Two and half years ago, the Ferguson, Missouri riots prompted a group of ethnically diverse pastors and ministry leaders in Plano, Texas to examine the potential for a similar outbreak in their city. Before long, the group sought out the City Manager, Chief of Police and Mayor of Plano and held a cordial and well-received conversation about the state of racial relations in the community. The conversation was good, but for many of the pastors it didn't feel like enough. Somehow the Church still felt unprepared for the possibility of something like the events in Ferguson breaking out in their town. The next steps were clear. They needed stronger relationships with each other.
Questions arose. Where are the relationships between the racially and ethnically segregated churches? What leaders would be able to stand together to show unity and understanding from not only a Christian but also a personal level?
Weeks after the conversation, the group dwindled down, but a few individuals decided to continue the discussion around the racial division particularly in the Church. They started by reading through the book entitled “Letters to a Birmingham Jail: A Response to The Words and Dreams of Dr. Martin Luther King Jr.” They met monthly for lunch discussions around the book and other catalytic racial events of the day. With each meeting this group of Black, White, Asian and Hispanic individuals came face to face with their own blind spots around the issues and race and social injustice. They dug deep, questioned and challenged each other each month, all the while strengthening their bond not only as brothers and sisters in Christ, but also as friends.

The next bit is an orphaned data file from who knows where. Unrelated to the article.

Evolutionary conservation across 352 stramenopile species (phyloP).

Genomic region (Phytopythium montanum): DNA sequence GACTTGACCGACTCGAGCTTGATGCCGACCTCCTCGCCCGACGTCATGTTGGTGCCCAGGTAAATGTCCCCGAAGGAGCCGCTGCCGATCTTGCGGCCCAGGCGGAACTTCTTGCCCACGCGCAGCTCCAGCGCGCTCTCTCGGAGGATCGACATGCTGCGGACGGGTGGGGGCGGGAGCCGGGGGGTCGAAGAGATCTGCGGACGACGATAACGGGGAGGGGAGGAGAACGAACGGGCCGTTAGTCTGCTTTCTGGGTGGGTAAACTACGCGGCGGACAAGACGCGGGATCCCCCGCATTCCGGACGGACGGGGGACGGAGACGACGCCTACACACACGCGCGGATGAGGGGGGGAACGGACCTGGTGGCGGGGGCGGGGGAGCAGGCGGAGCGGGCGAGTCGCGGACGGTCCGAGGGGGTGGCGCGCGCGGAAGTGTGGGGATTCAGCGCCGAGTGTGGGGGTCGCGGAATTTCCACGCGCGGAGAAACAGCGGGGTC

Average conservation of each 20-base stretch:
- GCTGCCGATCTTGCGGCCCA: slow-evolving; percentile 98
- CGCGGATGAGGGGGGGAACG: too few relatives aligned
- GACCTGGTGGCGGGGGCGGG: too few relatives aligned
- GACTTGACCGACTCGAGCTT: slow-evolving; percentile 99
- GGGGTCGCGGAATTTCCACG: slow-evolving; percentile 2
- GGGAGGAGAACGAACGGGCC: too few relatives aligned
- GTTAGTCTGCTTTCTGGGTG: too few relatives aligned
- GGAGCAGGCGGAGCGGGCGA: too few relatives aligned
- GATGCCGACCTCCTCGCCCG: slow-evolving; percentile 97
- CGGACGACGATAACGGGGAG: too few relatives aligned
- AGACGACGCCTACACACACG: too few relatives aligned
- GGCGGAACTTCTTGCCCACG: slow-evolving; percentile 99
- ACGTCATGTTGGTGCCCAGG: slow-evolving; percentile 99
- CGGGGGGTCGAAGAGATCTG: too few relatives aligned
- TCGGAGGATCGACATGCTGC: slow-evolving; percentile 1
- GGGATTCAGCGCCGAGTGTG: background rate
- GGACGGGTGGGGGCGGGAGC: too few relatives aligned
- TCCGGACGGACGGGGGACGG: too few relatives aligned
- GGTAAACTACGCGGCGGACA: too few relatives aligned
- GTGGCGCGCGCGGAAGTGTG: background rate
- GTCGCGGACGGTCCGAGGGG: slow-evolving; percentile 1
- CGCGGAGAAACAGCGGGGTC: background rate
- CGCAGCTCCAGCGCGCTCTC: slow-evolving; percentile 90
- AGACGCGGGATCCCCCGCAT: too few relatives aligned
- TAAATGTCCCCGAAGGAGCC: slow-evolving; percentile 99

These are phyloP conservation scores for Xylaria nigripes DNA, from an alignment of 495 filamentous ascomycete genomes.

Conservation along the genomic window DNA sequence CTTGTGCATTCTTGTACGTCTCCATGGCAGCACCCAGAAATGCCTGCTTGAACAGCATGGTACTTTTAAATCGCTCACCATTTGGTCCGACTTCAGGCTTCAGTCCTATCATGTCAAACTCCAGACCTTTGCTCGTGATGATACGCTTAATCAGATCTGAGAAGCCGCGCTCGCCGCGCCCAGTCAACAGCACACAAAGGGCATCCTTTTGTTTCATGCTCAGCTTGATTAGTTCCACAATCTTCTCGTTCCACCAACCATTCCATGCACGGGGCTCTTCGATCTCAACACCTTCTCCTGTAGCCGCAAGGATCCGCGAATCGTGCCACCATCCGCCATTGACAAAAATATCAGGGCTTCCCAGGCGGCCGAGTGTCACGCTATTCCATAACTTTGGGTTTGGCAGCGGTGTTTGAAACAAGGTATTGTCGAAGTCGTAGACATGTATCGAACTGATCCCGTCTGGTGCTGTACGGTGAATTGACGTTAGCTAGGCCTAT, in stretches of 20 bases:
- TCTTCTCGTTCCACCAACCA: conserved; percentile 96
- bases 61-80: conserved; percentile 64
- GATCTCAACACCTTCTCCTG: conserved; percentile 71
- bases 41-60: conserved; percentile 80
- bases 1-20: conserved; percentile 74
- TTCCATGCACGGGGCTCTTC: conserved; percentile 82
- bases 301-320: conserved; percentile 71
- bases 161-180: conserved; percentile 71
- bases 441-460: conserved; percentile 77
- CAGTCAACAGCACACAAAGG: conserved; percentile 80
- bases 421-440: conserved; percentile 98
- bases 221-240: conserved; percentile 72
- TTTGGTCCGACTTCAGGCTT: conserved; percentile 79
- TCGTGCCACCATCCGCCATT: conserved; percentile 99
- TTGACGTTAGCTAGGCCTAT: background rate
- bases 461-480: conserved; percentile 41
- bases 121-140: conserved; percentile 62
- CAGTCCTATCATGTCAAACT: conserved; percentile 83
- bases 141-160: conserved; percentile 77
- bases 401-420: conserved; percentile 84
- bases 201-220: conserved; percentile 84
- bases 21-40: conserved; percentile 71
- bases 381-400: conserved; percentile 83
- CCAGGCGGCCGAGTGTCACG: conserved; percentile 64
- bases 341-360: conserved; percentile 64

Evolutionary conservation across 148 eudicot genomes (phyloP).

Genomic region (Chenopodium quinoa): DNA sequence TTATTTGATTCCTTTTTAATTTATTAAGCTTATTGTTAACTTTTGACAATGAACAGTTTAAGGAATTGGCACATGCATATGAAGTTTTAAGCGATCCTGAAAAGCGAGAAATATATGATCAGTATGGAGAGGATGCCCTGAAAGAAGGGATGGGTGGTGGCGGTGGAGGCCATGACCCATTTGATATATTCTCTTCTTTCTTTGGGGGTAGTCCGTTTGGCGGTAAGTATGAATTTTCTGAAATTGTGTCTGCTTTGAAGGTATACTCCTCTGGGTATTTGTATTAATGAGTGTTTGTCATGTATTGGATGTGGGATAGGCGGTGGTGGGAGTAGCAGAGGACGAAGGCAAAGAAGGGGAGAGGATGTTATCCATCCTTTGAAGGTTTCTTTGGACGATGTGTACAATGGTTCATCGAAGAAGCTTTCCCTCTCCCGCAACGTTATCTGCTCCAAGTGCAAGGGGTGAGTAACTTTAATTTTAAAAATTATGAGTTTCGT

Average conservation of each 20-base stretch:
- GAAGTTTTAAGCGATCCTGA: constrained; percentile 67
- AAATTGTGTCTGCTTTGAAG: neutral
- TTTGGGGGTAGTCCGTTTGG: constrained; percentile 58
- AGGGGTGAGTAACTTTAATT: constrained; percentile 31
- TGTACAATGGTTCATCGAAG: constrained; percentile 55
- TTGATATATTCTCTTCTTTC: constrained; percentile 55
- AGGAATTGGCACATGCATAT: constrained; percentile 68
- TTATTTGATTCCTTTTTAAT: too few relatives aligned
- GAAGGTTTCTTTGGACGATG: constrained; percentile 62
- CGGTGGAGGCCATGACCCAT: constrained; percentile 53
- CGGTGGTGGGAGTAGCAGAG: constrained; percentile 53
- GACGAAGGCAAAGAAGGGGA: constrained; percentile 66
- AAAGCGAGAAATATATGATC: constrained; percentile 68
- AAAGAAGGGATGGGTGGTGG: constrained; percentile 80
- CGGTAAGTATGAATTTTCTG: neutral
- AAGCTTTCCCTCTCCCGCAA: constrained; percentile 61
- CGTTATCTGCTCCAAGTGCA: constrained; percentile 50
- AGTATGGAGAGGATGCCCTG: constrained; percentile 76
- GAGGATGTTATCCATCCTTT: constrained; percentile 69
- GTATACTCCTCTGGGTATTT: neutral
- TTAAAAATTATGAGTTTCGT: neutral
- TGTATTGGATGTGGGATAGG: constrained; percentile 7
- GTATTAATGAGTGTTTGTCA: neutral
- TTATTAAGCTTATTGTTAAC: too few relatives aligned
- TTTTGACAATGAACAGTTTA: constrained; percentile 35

By the time they finished “Letters…” they could see how their racial community, even themselves individually, had contributed to the racial divide in the county as well as in the Church. But more, they also began to identify with the lives and perspectives of the other races around the table. Other races were more than stereotypes and assumptions. They were people too.
They began to grow a unifying affection for each other. They realized that in Christ they all had a common identity. Through Christ, they had unity. Their common identity in Christ transcended all other identities. So, when they bristled at the descriptions of their race on the news or in everyday conversation, as a group they could always reset to the unity in the Gospel. In this they finally found the tool that could truly bring reconciliation to the fractured state of racial relations -- the model of Jesus Christ. They then knew as followers of Jesus they could make a difference in the conversation of racial reconciliation.
Fast forward to July of 2016, when the nation witnessed a week full of fatal shooting incidents between the Police and members of the African American community. The bloodiest incident took place right down the street in the city of Dallas. Those events inspired the group to commit themselves to the work of reconciliation with the Gospel as the model. So, in August of 2016 the group took on the name of Threaded; a named meant to explain the way they had come together over the past year. They were separate strings going separate ways, but through Christ were woven together and placed on a mission to inspire relationships, reconciliation and collaborative action between the diverse Body of Christ.
This is Threaded.